Plaintiff clearly claims that the United States Constitution and Civil Rights legislation support Mr. Thompson's remedy. The United States Constitution needs no cite. The Civil Rights legislation referenced is Title 7 [sic] of the Civil Rights Act of 1964 and § 1981 of the Civil Rights Act of 1866. Both are clearly Federal statutes. Therefore, at least one or more separate and independent federal claims is among the multiple causes of action alleged by Plaintiff. Therefore this Court has jurisdiction *203 over this case, pursuant to 28 U.S.C. § 1441.

Defendant's Notice of Removal, p. 2.

Thus, defendant asserts there is federal question jurisdiction in this court. Plaintiff continues to assert that he has made no claim whatsoever under federal law and has entered a motion that his complaint should be remanded to state court. Defendant bases its removal action on having received "notice" that a federal cause of action has been pleaded based on having been served "other paper" (i.e., the reference to the U.S. Constitution and civil rights laws in Plaintiff's Response to Defendant's Motion for Partial Summary Judgment) and that its removal action was timely taken. Defendant cites Jackson v. Brooke, 626 F. Supp. 1215 (D.Colo.1986), and Walker v. South Central Telephone Co., 904 F.2d 275 (5th Cir. 1990), in support of the validity of the removal action.

"Notice" may be provided by an allegation of a wrong, even if inartfully described, coupled with a description of the facts giving rise to the injury from which the elements of the complaint may be discerned. See Walker v. South Central Bell Telephone Co., 904 F.2d 275, 277-78 (5th Cir.1990). That plaintiff asserted a claim for intentional infliction of emotional injury, which the district court had dismissed under Fed.R.Civ.Pro. 12(b) (6) for failure to state a claim. The Fifth Circuit reversed that portion of the district court's ruling, stating that "[a] court `must go much further than merely accept ... the facts of the complaint' and not dismiss `unless it appears beyond doubt that the plaintiff can prove no set of facts ... which would entitle him to relief.'" Id. at 277-78 (quoting Investors Syndicate v. City of Indian Rocks Beach, Fla., 434 F.2d 871, 876 (5th Cir.1970) and Conley v. Gibson, 355 U.S. 41, 78 S. Ct. 99, 2 L. Ed. 2d 80 (1957)). The plaintiff affirmatively asserted her emotional injury claim. The appellate court interpreted the "inartful" rendering of her complaint and statement of facts as stating a claim sufficient to survive dismissal. Here, Defendant Pyramid Constructors urges that this court should interpret Plaintiff Thompson's generalized comment about the U.S. Constitution and decades of unspecified civil rights legislation to mean that a cause of action supported by the acts alleged to have been committed by Mr. Dolly has been affirmatively asserted under Title VII of the Civil Rights Act of 1964 and other federal statutes. Such a proposition must be examined as a matter of the sufficiency of plaintiff's responsive pleading as "notice" provided in an "other paper."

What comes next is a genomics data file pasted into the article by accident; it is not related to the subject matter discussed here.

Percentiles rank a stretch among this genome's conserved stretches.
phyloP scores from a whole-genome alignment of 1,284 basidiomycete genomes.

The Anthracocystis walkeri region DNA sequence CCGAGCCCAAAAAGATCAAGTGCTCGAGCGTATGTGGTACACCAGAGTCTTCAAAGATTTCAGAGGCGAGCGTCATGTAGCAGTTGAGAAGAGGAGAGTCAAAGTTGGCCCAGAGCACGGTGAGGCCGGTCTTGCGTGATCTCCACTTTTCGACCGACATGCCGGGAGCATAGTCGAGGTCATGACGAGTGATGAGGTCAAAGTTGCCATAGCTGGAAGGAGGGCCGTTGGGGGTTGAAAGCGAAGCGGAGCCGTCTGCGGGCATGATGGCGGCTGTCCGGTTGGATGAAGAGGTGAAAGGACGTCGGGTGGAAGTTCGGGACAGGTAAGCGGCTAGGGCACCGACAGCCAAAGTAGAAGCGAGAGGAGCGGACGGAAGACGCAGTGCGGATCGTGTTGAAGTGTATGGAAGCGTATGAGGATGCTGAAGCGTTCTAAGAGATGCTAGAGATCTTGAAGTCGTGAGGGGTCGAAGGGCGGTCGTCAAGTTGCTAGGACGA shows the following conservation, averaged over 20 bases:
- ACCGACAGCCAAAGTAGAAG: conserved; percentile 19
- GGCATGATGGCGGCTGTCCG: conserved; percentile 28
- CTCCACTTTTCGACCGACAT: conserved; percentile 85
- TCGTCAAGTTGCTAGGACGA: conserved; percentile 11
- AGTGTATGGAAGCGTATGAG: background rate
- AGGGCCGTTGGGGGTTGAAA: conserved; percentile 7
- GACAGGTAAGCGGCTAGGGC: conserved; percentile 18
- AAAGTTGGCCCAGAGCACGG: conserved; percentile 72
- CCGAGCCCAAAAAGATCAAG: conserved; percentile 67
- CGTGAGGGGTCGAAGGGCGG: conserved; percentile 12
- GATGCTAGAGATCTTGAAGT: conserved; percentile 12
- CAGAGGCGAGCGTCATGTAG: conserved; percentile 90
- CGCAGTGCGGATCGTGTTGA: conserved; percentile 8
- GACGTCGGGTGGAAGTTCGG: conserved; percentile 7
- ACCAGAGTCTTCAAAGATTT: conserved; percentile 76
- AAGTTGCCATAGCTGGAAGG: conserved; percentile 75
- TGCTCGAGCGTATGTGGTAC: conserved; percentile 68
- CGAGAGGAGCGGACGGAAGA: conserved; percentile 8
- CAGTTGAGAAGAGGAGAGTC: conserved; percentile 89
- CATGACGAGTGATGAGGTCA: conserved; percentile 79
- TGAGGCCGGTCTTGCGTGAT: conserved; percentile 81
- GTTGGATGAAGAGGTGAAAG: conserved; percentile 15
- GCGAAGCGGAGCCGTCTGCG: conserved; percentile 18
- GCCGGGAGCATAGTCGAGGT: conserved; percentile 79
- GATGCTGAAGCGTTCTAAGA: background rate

Defendant Pyramid Constructors is correct that a pleading, such as a response to a motion for summary judgment, can be qualified as "other paper" sufficient to put that defendant on notice that a federal cause of action has been pled. See Jackson v. Brooke, 626 F. Supp. 1215, 1216-17 (D.Colo.1986). In that respect, a defendant is well-advised to exercise its right to removal within thirty days of receiving a responsive pleading which asserts a federal cause of action, or face the likelihood of losing that right. However, in Jackson v. Brooke, the plaintiff's response to the motion for partial summary judgment affirmatively and specifically argued that his underlying case adequately pleaded a claim for relief under 42 U.S.C. § 1983. Id. at 1216. That is, the plaintiff actually asserted that specific federal statute as one of his bases for surviving the motion for partial summary judgment. In doing so, the plaintiff met one of the requirements allowing removal to federal court an issue of federal law was raised on the face of the claim.

Similarly, a motion to remand was denied following removal to federal court when the plaintiff responded to a motion for summary judgment by specifically claiming a Fourteenth Amendment right to freedom from unnecessary governmental intrusion into child-rearing. That court held that the claim for relief under the Fourteenth Amendment made the responsive *204 pleading into an "other paper" for notice purposes. See Parents United for Better Schools, Inc. v. School District of Philadelphia Board of Education, No. 96-3791, 1996 WL 442887, 1996 U.S. Dist. LEXIS 11167 at *2 (E.D.Pa. July 31, 1996). Again, that was an affirmative claim which particularized its federal grounds under the Fourteenth Amendment's protections against governmental intrusion.